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Supplement Efficacy in Question

Vitamin D supplements are in widespread use in the fight against dwindling bone density as we age, especially in the over-50s, but do they work? The answer is a resounding “no” according to a new meta-analysis recently published by New Zealand researchers. The October 2013 review paper, published in the Lancet found little or no increase in bone density in supplement takers leading to the conclusion that, at least as far as bone density is concerned, vitamin D supplements may be at best a waste of money!

The researchers identified 23 studies with an average total duration of two years and covering 4,000 participants, 92% of which were women with an average age of 59. From the 23 studies collected, 70 sets of individual statistical tests for an association of vitamin D supplementation with bone density were performed. So what did they find? Well, the overwhelming majority of these tests, 89%, showed no significant association at all, leading the authors to conclude “…the use of vitamin D supplements for osteoporosis prevention was inappropriate”. Now, 9% of the tests did show a small beneficial association but only one of these actually showed this across multiple bone mineral density test sites and 3% of the tests actually showed a negative association.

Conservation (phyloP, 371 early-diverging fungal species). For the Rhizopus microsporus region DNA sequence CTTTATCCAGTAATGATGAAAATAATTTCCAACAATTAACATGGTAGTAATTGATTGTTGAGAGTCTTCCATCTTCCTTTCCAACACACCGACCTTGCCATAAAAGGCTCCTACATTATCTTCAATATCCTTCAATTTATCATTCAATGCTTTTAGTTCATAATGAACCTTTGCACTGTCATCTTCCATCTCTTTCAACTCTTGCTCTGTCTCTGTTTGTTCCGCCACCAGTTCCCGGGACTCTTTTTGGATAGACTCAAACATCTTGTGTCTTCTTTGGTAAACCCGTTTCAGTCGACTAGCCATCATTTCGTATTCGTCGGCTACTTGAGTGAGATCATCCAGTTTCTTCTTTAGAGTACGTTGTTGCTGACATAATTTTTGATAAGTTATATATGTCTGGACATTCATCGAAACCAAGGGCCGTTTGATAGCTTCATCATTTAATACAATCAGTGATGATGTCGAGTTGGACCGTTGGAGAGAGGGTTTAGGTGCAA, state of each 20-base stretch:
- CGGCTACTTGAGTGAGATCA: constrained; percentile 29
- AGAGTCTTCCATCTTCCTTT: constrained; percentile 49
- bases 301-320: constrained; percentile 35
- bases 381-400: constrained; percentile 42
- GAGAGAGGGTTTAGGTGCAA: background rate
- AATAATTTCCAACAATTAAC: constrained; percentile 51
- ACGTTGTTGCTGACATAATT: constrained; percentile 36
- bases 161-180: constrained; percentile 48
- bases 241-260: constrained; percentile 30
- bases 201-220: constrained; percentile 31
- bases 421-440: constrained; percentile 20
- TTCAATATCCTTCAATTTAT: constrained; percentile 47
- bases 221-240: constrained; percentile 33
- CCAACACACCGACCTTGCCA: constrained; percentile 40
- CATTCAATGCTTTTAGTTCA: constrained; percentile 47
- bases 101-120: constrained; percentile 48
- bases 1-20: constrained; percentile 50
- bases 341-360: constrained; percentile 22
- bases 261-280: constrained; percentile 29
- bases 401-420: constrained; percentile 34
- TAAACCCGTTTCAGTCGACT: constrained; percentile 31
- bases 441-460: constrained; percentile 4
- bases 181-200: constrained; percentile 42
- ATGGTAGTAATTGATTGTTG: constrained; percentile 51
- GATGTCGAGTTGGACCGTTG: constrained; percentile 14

This is not the first time supplements have been shown to be less than useful. Since vitamin D is not very common in food (except for some cereals and fortified milk and orange juice) and vitamin D supplements apparently don’t work, what can you do about it? The best way to get what you need is healthy sun exposure. Approximately 15 minutes with bare arms and legs easily gets you there, more time than that and you should wear sunscreen to protect your skin. The good news is that vitamin D is fat soluble so it accumulates in the fatty deposits of your body thus, the more you generate in the summer the longer your stored supply will last you through the winter. Avoiding sun exposure all together is a sure way to become vitamin D deficient. Not a good situation especially with inadequate levels being linked to a lack of appetite control, incontinence and in kids’ faster weight gain.

Published November 1, 2013

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